Mineral exploration is used in the mining industry to probe the contents of
known ore deposits and potential sites by withdrawing a small diametre core
of rock from the orebody. Geologists can analyse the core by chemical assay
and conduct petrologic, structural and mineralogic studies of the rock. In
cognisance of the importance of exploration, government has so far spent
US$4 million towards the revival of its mineral exploration company, Mining
Promotion Corporation (MPC).

Resuscitation of the MPC owned by ZMDC is almost complete.

The US$4 million was used to purchase equipment, which will be used in the
exploration activities as well as other expenses in running the company. MPC
ceased operations due to harsh economic operating conditions that prevailed
in the country.

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Tongaat Hullet seeks audience with Kasukuwere

November 23, 2012 in Business

JOHANNESBURG Stock Exchange listed Tongaat Hullet’s Zimbabwe operation,
Triangle (Pvt) Ltd is seeking an urgent meeting with Indigenisation minister
Saviour Kasukuwere to discuss compliance with the country’s Indigenisation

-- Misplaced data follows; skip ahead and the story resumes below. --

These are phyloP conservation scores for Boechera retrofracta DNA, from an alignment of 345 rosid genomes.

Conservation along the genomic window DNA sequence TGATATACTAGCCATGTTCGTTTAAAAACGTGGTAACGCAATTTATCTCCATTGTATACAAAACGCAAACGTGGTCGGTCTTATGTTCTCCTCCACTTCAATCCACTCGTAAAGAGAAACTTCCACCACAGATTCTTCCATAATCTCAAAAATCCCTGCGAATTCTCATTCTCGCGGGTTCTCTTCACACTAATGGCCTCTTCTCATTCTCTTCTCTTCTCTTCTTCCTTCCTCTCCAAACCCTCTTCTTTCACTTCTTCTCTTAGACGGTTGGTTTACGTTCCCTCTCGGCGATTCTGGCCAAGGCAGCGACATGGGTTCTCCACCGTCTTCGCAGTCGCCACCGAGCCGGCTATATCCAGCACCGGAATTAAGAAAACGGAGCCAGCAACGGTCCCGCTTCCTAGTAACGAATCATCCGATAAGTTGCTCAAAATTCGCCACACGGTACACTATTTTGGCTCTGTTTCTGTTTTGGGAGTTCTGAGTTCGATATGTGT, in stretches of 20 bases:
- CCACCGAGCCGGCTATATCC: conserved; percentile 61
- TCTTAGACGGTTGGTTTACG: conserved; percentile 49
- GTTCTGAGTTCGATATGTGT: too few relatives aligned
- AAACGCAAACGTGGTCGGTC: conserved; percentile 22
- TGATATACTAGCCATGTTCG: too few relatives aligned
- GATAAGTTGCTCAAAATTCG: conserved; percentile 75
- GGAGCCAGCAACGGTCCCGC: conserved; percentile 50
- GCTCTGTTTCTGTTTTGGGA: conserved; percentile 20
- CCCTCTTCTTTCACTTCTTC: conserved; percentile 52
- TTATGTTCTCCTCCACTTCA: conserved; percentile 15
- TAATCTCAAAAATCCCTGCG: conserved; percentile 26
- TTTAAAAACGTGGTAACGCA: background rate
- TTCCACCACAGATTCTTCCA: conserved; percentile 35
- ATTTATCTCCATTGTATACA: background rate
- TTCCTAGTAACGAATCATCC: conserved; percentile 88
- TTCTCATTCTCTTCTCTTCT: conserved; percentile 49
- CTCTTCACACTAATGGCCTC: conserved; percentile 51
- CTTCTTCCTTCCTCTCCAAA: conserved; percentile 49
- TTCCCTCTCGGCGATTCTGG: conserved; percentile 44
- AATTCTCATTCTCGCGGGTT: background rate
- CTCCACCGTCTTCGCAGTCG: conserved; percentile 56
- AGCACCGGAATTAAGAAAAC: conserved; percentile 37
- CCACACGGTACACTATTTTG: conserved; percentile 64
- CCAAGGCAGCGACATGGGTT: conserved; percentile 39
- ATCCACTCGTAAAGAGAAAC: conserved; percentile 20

Act, businessdigest has learnt.

Report by Taurai Mangudhla

Triangle is apparently yielding to pressure to meet Zimbabwe’s
indigenisation requirements amid indications government could revisit the
sugar firm’s land lease agreements as well as revoke its operating licence
on account of its failure to respect the empowerment policy.

Highly-placed sources in the Indigenisation ministry say the company is
trying to schedule a meeting by end of this week to deliberate on an
acceptable compliance plan in terms of the law, which requires all
foreign-owned companies to relinquish at least 51% shareholding to
Zimbabwean locals.

“They have no choice but to comply,” said the source who requested not to be

The development comes at a time Triangle defied a National Indigenisation
and Economic Empowerment Board (NIEEB) order in October that the company
complies with the Indigenisation Act by November 6.

After taking into account challenges in the manufacturing sector, government
has approved a schedule which requires foreign- owned manufacturing
companies to dispose of 26% shareholding to indigenous Zimbabweans by end of
October 2012 and the balance by October 2015.

Currently, only 6,7% of Triangle is in indigenous hands.

As a result, government is pushing for the company to dispose of 43% of its
shares to indigenous Zimbabweans.Of this stake, 10% should be for the local
community trust and 5% for the employees trust.

“We request herein, as we have done before, that Triangle submit a compliant